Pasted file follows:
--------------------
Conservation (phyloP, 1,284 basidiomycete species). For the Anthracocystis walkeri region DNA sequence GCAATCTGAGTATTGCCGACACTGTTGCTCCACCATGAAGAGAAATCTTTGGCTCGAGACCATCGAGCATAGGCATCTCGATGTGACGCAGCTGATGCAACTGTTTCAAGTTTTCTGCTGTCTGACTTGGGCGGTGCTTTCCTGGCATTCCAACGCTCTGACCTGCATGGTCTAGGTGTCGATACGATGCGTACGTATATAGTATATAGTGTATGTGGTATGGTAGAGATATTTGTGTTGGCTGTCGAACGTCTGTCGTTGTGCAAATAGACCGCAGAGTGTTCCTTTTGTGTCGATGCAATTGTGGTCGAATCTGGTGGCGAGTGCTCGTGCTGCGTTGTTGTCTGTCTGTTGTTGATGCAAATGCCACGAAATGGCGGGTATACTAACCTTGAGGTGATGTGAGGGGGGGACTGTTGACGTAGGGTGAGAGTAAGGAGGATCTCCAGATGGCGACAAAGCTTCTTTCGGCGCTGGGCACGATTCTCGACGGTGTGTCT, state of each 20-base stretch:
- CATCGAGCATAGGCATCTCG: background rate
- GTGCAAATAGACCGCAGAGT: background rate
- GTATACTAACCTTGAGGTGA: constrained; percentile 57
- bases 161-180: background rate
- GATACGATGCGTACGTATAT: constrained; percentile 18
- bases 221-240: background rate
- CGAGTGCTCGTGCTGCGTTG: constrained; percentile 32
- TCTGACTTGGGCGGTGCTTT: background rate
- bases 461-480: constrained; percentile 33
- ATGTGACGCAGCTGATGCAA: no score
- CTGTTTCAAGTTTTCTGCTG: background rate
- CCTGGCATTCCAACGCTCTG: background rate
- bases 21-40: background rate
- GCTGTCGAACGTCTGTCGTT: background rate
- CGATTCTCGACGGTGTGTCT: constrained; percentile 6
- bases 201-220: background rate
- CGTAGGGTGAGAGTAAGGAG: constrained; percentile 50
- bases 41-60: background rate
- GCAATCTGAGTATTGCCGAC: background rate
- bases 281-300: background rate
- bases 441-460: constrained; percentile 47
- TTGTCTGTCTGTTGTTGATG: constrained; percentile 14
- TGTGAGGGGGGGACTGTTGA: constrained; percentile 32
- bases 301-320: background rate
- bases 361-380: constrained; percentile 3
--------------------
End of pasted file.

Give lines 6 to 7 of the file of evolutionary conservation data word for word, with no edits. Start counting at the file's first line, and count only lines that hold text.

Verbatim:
- GATACGATGCGTACGTATAT: constrained; percentile 18
- bases 221-240: background rate